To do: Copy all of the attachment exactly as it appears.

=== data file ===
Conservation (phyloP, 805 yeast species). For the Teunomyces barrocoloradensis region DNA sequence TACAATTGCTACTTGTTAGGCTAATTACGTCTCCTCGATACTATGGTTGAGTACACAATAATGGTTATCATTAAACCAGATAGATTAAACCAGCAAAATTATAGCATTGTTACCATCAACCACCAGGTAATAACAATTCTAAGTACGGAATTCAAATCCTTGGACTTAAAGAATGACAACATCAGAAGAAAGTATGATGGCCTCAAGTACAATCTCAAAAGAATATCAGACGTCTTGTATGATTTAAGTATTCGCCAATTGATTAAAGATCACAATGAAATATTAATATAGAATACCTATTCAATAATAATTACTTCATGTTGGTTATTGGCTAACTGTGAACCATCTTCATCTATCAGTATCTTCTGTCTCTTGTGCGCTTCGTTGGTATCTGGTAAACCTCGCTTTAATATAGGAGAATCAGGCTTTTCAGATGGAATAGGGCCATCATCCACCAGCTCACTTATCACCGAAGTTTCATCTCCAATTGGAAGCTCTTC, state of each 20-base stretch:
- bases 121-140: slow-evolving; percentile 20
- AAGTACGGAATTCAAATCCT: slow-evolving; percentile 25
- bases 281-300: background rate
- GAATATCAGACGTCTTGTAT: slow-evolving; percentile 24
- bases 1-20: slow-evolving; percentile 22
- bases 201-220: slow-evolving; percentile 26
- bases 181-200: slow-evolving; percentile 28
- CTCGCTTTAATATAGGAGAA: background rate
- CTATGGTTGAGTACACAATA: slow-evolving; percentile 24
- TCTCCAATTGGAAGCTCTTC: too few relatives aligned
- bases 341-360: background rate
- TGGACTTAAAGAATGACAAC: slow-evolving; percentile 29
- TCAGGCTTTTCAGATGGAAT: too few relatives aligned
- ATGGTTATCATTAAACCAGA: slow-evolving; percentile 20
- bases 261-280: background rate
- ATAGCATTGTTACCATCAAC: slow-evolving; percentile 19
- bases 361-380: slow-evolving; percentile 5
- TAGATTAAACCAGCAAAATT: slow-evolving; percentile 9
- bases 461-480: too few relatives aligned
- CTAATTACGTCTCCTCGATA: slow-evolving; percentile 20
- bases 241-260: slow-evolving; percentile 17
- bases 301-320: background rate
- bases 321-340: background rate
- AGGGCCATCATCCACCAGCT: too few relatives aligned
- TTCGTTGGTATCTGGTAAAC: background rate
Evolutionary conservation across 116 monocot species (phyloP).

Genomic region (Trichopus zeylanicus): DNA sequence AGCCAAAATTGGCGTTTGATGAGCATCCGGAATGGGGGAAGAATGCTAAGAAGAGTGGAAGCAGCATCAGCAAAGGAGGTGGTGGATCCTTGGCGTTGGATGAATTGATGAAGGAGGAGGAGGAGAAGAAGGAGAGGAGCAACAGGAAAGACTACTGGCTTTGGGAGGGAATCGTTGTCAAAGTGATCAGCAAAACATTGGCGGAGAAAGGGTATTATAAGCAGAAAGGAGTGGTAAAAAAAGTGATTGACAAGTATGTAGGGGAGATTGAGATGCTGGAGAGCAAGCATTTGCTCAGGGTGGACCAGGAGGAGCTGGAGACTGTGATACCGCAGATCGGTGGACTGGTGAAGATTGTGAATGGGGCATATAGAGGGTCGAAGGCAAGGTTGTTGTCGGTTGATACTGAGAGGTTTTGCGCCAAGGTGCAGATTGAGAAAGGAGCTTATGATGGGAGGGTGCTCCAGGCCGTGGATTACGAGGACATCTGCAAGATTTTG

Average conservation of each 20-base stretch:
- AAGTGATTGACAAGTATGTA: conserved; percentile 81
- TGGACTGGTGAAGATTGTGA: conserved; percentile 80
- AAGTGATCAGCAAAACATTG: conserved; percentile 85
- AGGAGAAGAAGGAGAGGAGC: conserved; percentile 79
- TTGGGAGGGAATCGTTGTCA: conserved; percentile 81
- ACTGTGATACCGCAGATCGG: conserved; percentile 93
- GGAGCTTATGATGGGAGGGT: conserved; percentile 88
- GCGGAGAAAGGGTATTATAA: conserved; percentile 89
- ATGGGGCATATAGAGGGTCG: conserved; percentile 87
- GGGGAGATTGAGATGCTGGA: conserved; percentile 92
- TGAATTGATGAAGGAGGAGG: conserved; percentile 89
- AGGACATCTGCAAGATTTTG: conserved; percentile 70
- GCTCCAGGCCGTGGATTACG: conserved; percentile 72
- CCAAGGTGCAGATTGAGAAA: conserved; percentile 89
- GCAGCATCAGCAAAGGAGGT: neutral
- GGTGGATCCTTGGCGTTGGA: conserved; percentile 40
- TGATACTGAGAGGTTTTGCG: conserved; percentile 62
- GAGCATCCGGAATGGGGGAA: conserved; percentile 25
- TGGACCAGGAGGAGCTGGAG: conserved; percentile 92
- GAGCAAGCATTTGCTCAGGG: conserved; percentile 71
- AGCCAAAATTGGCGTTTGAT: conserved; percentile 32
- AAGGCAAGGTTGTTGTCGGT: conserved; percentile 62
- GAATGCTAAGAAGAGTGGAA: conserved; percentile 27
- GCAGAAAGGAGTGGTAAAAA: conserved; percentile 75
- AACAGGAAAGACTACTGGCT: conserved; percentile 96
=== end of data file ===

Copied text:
Conservation (phyloP, 805 yeast species). For the Teunomyces barrocoloradensis region DNA sequence TACAATTGCTACTTGTTAGGCTAATTACGTCTCCTCGATACTATGGTTGAGTACACAATAATGGTTATCATTAAACCAGATAGATTAAACCAGCAAAATTATAGCATTGTTACCATCAACCACCAGGTAATAACAATTCTAAGTACGGAATTCAAATCCTTGGACTTAAAGAATGACAACATCAGAAGAAAGTATGATGGCCTCAAGTACAATCTCAAAAGAATATCAGACGTCTTGTATGATTTAAGTATTCGCCAATTGATTAAAGATCACAATGAAATATTAATATAGAATACCTATTCAATAATAATTACTTCATGTTGGTTATTGGCTAACTGTGAACCATCTTCATCTATCAGTATCTTCTGTCTCTTGTGCGCTTCGTTGGTATCTGGTAAACCTCGCTTTAATATAGGAGAATCAGGCTTTTCAGATGGAATAGGGCCATCATCCACCAGCTCACTTATCACCGAAGTTTCATCTCCAATTGGAAGCTCTTC, state of each 20-base stretch:
- bases 121-140: slow-evolving; percentile 20
- AAGTACGGAATTCAAATCCT: slow-evolving; percentile 25
- bases 281-300: background rate
- GAATATCAGACGTCTTGTAT: slow-evolving; percentile 24
- bases 1-20: slow-evolving; percentile 22
- bases 201-220: slow-evolving; percentile 26
- bases 181-200: slow-evolving; percentile 28
- CTCGCTTTAATATAGGAGAA: background rate
- CTATGGTTGAGTACACAATA: slow-evolving; percentile 24
- TCTCCAATTGGAAGCTCTTC: too few relatives aligned
- bases 341-360: background rate
- TGGACTTAAAGAATGACAAC: slow-evolving; percentile 29
- TCAGGCTTTTCAGATGGAAT: too few relatives aligned
- ATGGTTATCATTAAACCAGA: slow-evolving; percentile 20
- bases 261-280: background rate
- ATAGCATTGTTACCATCAAC: slow-evolving; percentile 19
- bases 361-380: slow-evolving; percentile 5
- TAGATTAAACCAGCAAAATT: slow-evolving; percentile 9
- bases 461-480: too few relatives aligned
- CTAATTACGTCTCCTCGATA: slow-evolving; percentile 20
- bases 241-260: slow-evolving; percentile 17
- bases 301-320: background rate
- bases 321-340: background rate
- AGGGCCATCATCCACCAGCT: too few relatives aligned
- TTCGTTGGTATCTGGTAAAC: background rate
Evolutionary conservation across 116 monocot species (phyloP).

Genomic region (Trichopus zeylanicus): DNA sequence AGCCAAAATTGGCGTTTGATGAGCATCCGGAATGGGGGAAGAATGCTAAGAAGAGTGGAAGCAGCATCAGCAAAGGAGGTGGTGGATCCTTGGCGTTGGATGAATTGATGAAGGAGGAGGAGGAGAAGAAGGAGAGGAGCAACAGGAAAGACTACTGGCTTTGGGAGGGAATCGTTGTCAAAGTGATCAGCAAAACATTGGCGGAGAAAGGGTATTATAAGCAGAAAGGAGTGGTAAAAAAAGTGATTGACAAGTATGTAGGGGAGATTGAGATGCTGGAGAGCAAGCATTTGCTCAGGGTGGACCAGGAGGAGCTGGAGACTGTGATACCGCAGATCGGTGGACTGGTGAAGATTGTGAATGGGGCATATAGAGGGTCGAAGGCAAGGTTGTTGTCGGTTGATACTGAGAGGTTTTGCGCCAAGGTGCAGATTGAGAAAGGAGCTTATGATGGGAGGGTGCTCCAGGCCGTGGATTACGAGGACATCTGCAAGATTTTG

Average conservation of each 20-base stretch:
- AAGTGATTGACAAGTATGTA: conserved; percentile 81
- TGGACTGGTGAAGATTGTGA: conserved; percentile 80
- AAGTGATCAGCAAAACATTG: conserved; percentile 85
- AGGAGAAGAAGGAGAGGAGC: conserved; percentile 79
- TTGGGAGGGAATCGTTGTCA: conserved; percentile 81
- ACTGTGATACCGCAGATCGG: conserved; percentile 93
- GGAGCTTATGATGGGAGGGT: conserved; percentile 88
- GCGGAGAAAGGGTATTATAA: conserved; percentile 89
- ATGGGGCATATAGAGGGTCG: conserved; percentile 87
- GGGGAGATTGAGATGCTGGA: conserved; percentile 92
- TGAATTGATGAAGGAGGAGG: conserved; percentile 89
- AGGACATCTGCAAGATTTTG: conserved; percentile 70
- GCTCCAGGCCGTGGATTACG: conserved; percentile 72
- CCAAGGTGCAGATTGAGAAA: conserved; percentile 89
- GCAGCATCAGCAAAGGAGGT: neutral
- GGTGGATCCTTGGCGTTGGA: conserved; percentile 40
- TGATACTGAGAGGTTTTGCG: conserved; percentile 62
- GAGCATCCGGAATGGGGGAA: conserved; percentile 25
- TGGACCAGGAGGAGCTGGAG: conserved; percentile 92
- GAGCAAGCATTTGCTCAGGG: conserved; percentile 71
- AGCCAAAATTGGCGTTTGAT: conserved; percentile 32
- AAGGCAAGGTTGTTGTCGGT: conserved; percentile 62
- GAATGCTAAGAAGAGTGGAA: conserved; percentile 27
- GCAGAAAGGAGTGGTAAAAA: conserved; percentile 75
- AACAGGAAAGACTACTGGCT: conserved; percentile 96